Samadhibala, aka: Samādhibala, Samadhi-bala; 3 Definition(s)
Samadhibala means something in Buddhism, Pali. If you want to know the exact meaning, history, etymology or English translation of this term then check out the descriptions on this page. Add your comment or reference to a book if you want to contribute to this summary article.
General definition (in Buddhism)
Samādhibala (समाधिबल) or simply Samādhi refers to the “strength of concentration” and represents one of the “five powers” (pañcabala) as defined in the Dharma-saṃgraha (section 48), itself forming part of the “thirty-seven things on the side of awakening” (bodhipākṣika-dharma). The Dharma-samgraha (Dharmasangraha) is an extensive glossary of Buddhist technical terms in Sanskrit (eg., samādhi-bala). The work is attributed to Nagarjuna who lived around the 2nd century A.D.Source: Wisdom Library: Dharma-samgraha
Samādhibala (समाधिबल) or simply Samādhi refers to the “strength of concentration” and represents one of the “ten strengths of the Bodhisattvas” (bala) as defined in the Dharma-saṃgraha (section 75). The Dharma-samgraha (Dharmasangraha) is an extensive glossary of Buddhist technical terms in Sanskrit (eg., samādhi-bala). The work is attributed to Nagarguna who lived around the 2nd century A.D.Source: Wisdom Library: Dharma-samgraha
Languages of India and abroad
samādhibala : (nt.) the power of concentration.Source: BuddhaSasana: Concise Pali-English Dictionary
Pali is the language of the Tipiṭaka, which is the sacred canon of Theravāda Buddhism and contains much of the Buddha’s speech. Closeley related to Sanskrit, both languages are used interchangeably between religions.
Search found 1214 related definition(s) that might help you understand this better. Below you will find the 15 most relevant articles:
Bala (बल).—mfn. (-laḥ-lā-laṃ) Strong, stout, robust, powerful. m. (-laḥ) 1. Bala- Deva, the eld...
Samādhi (समाधि).—concentration, trance, in Sanskrit and Pali recorded only as m.; acc. to Ratna...
Mahābala (महाबल).—mfn. (-laḥ-lā-laṃ) Strong, robust, powerful. m. (-laḥ) 1. Air, wind. 2. A Bud...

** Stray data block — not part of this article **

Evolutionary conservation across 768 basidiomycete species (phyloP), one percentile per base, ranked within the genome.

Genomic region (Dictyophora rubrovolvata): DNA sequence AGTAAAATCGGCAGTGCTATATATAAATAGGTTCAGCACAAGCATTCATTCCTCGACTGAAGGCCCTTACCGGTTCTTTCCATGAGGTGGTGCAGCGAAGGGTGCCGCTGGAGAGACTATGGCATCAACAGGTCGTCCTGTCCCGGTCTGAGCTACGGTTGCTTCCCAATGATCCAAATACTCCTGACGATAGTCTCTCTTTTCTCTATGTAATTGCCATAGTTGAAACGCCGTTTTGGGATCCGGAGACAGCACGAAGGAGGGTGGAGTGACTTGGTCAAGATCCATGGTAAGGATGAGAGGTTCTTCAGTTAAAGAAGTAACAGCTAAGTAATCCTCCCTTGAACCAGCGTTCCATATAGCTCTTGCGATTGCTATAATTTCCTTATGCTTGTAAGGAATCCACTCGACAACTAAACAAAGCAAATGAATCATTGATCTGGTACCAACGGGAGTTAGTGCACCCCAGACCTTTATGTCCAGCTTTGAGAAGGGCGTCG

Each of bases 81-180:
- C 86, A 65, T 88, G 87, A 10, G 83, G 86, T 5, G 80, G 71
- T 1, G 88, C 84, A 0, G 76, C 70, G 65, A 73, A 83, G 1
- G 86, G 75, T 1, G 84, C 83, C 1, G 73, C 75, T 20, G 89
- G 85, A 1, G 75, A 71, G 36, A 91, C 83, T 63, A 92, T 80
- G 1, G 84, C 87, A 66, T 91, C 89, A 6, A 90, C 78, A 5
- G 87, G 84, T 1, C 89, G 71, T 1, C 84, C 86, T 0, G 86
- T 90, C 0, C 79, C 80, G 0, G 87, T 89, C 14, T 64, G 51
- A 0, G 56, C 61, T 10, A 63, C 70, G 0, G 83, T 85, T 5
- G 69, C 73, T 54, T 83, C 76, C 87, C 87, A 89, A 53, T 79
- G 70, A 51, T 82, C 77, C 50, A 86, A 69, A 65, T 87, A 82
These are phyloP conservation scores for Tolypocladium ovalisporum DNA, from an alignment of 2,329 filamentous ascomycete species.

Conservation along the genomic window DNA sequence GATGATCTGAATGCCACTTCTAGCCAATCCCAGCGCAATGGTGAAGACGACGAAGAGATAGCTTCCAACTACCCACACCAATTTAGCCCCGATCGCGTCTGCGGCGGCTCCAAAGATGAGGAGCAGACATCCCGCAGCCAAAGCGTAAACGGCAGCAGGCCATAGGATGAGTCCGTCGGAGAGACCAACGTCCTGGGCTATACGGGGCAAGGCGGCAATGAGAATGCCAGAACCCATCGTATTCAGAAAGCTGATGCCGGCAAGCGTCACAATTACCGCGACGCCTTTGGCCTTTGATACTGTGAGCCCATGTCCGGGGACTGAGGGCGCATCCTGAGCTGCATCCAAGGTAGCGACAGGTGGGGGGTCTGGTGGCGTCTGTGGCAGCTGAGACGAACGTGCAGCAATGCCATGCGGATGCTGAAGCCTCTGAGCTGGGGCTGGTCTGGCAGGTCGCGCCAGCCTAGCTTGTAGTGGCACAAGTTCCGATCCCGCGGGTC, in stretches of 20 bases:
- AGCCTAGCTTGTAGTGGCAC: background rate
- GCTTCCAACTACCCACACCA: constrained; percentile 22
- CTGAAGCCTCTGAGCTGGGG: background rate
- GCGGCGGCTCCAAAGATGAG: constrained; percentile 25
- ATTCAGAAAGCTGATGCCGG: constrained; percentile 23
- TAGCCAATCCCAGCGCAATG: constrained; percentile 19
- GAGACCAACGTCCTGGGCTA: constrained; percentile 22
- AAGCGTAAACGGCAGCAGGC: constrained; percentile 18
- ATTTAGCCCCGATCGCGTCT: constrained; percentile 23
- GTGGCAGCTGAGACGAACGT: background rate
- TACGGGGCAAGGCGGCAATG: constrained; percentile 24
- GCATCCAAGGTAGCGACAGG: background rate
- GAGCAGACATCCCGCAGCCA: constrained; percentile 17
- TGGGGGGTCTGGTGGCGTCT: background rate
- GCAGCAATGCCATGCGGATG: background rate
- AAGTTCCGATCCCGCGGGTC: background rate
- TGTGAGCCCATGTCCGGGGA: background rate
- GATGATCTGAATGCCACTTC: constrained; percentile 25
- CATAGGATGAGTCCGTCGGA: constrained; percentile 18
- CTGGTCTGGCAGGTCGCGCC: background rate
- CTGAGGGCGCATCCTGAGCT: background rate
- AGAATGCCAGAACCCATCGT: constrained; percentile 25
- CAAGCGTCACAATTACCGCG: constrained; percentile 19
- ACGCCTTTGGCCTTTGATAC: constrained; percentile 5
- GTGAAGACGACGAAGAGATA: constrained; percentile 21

Balaka (बलक).—(1) (nt., = bala, may be m.c.), power: Dbh.g. 41(67).6; (2) m., n. of a nāga kin...
Baladeva (बलदेव).—m. (-vaḥ) Baladeva, the elder brother of Krishna. 2. Air, wind. f. (-vā) A me...
Balarāma (बलराम) or Balarāmāvatāra refers to one the “ten incarnations of Lord Viṣṇu”, as defin...
Balabhadra (बलभद्र).—m. (-draḥ) 1. Baladeva. 2. Ananta, the great serpent, considered as identi...
Balāṭa (बलाट).—m. (-ṭaḥ) A sort of bean, (Phaseolus mungo.) E. bala strength, and aṭa what goes...
Caturaṅgabala (चतुरङ्गबल).—n. (-laṃ) An entire army: see the last. E. caturaṅga, and bala an ar...
Balada (बलद).—The first son of the Agni, Bhānu. It is this Agni which gives life and strength t...
Samādhistha (समाधिस्थ).—mfn. (-sthaḥ-sthā-sthaṃ) Devoted to meditation. E. samādhi and stha who...
1) Subala (सुबल).—General. A King of Gāndhāra. Subala was the father of Śakuni, uncle of the Ka...
Balamitra (बलमित्र).—A king. Śatrughna who led the yāga horse of Śrī Rāma fought with Vīramaṇi ...
Nāgabala (नागबल).—m. (-laḥ) A name of Bhima. f. (-lā) A creeping plant, (Hedysarum lagopodioide...
Pañcabala (पञ्चबल) or Bala refers to the “five strengths” and represents one of the seven class...
Search found 6 books and stories containing Samadhibala, Samādhibala or Samadhi-bala. You can also click to the full overview containing English textual excerpts. Below are direct links for the most relevant articles:
Introduction to Dhammasangani (by U Ko Lay)
Maha Prajnaparamita Sastra (by Gelongma Karma Migme Chödrön)
II. The ten powers (bala) of the Bodhisattva < [Part 2 - The ten powers and the four fearlessnesses according to the Mahāyāna]
Abhidharma auxiliaries (B): The elements constituting the thirty-seven auxiliaries < [Part 2 - The auxiliaries according to the Abhidharma]
E.7. The Eight Members of the Path (āryāṣṭāṅgamārga) < [Abhidharma auxiliaries (E): Detailed study of the auxiliaries]
The Jhanas (by Henepola Gunaratana Mahāthera)
Bodhisattvacharyavatara (by Andreas Kretschmar)
Viriya Parami (by Sujin Boriharnwanaket)
A Dictionary Of Chinese Buddhist Terms (by William Edward Soothill)